NextEnergy: Powering Michigan’s future

NextEnergy: Powering Michigan’s future

By By Jeff Havens

Blueprint includes NextEnergy Center, National

Program, tax-free zone, incentives, steps to spur

demand, demonstration microgrids

Governor John Engler today (April 18, 2002) unveiled NextEnergy—a comprehensive economic development plan to make Michigan a world leader in the research, development, commercialization and manufacture of alternative energy technologies such as hydrogen fuel cells. These technologies include mobile applications to power cars and trucks, stationary uses for homes and factories and portable needs such as laptop computers, cell phones and PDAs. Engler’s energy blueprint proposes the creation of a 700-acre, tax-free NextEnergyZone in York Township near Ann Arbor, building the NextEnergy Center there and attracting alternative energy companies from around the world to the zone, making it a cluster of energy innovation. Governor Engler made the announcement at the Henry Ford Museum in Dearborn surrounded by fuel cell vehicles built by General Motors, Ford and DaimlerChrysler. He said the plan represents a turning point in history because it will help reduce America’s dependence on foreign oil, improve the environment and strengthen the economy.

“I am proud to launch NextEnergy—Michigan’s plan to nurture innovation, strengthen collaboration and focus on long-term growth and job creation in the alternative energy industry,” said Governor Engler. ”The heart of NextEnergy is transforming our cluster of auto innovation into a cluster of energy innovation. NextEnergy will power Michigan’s future.”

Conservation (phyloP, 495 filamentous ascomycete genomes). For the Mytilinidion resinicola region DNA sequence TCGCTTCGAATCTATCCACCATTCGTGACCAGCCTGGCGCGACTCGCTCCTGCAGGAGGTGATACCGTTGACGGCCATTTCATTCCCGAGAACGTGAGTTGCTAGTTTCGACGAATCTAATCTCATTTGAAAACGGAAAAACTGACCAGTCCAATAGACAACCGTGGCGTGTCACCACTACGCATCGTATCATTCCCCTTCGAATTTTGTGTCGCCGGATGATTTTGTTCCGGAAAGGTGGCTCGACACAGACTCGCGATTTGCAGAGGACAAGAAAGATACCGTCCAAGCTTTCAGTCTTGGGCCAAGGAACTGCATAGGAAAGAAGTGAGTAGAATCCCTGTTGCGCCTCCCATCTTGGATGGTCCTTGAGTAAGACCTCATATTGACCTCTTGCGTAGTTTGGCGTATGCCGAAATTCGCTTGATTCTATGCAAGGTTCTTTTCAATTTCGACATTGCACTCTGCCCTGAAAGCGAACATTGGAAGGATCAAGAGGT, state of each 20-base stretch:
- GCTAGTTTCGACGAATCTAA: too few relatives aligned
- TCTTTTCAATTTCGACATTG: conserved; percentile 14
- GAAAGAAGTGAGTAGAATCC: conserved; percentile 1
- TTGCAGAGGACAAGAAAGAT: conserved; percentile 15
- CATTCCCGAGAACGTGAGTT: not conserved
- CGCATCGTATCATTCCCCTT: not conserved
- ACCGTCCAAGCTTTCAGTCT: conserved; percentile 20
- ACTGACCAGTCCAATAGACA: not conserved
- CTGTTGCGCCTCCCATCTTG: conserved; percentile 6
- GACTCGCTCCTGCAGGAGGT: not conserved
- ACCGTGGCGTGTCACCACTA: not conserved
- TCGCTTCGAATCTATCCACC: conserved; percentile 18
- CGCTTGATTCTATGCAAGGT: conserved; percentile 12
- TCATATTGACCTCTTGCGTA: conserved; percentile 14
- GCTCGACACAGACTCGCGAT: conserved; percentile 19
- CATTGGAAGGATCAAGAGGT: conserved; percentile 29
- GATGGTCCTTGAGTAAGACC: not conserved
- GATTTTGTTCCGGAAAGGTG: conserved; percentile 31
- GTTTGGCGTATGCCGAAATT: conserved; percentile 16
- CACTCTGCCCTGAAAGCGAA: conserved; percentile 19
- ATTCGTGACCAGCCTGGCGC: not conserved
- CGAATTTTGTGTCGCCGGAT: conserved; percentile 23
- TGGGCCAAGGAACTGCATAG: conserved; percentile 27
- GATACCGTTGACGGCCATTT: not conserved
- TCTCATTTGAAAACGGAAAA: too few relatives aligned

Governor Engler noted that the market for fuel cell products alone is expected to grow to an estimated $95 billion by 2010. In addition, he explained that not acting could put at risk nearly 200,000 Michigan jobs that are either directly or indirectly tied to the engineering and manufacture of engines and transmissions.

“For over a century, Michigan has been the world’s leader in automotive technology. The NextEnergy program, along with a number of other initiatives, are important steps in ensuring that the state of Michigan will remain the leader not only in automotive technology but also in alternative energy technologies for the next century,” said United States Senator Carl Levin. “These initiatives, together with Michigan’s skilled workforce, great educational system and vibrant business climate, will ensure that when the next generation of these technologies are developed, they will be developed in Michigan.”

“The Governor’s proposal isn’t only visionary, it just makes sense,” said U.S. Representative Fred Upton (MI-6). “With the combination of research institutions and auto manufacturers here in Michigan, we’re well positioned to lead the world in the research and development of alternative fuel cells. The fact is, with such tremendous growth expected in this area, it’s important that Michigan is on the cutting edge so jobs are located here as the demand for this technology expands.”

“Michigan’s role as a leader in automotive technology has helped America prosper for nearly a century,” said U.S. Representative John D. Dingell (MI-16). “But America’s growing energy needs can only be met through the development of renewable energy technologies. As the author of many of our nation’s key conservation and renewable energy laws, I believe NextEnergy will position Michigan to lead the nation with 21st century technologies like fuel cells, securing Michigan’s economy for the future.”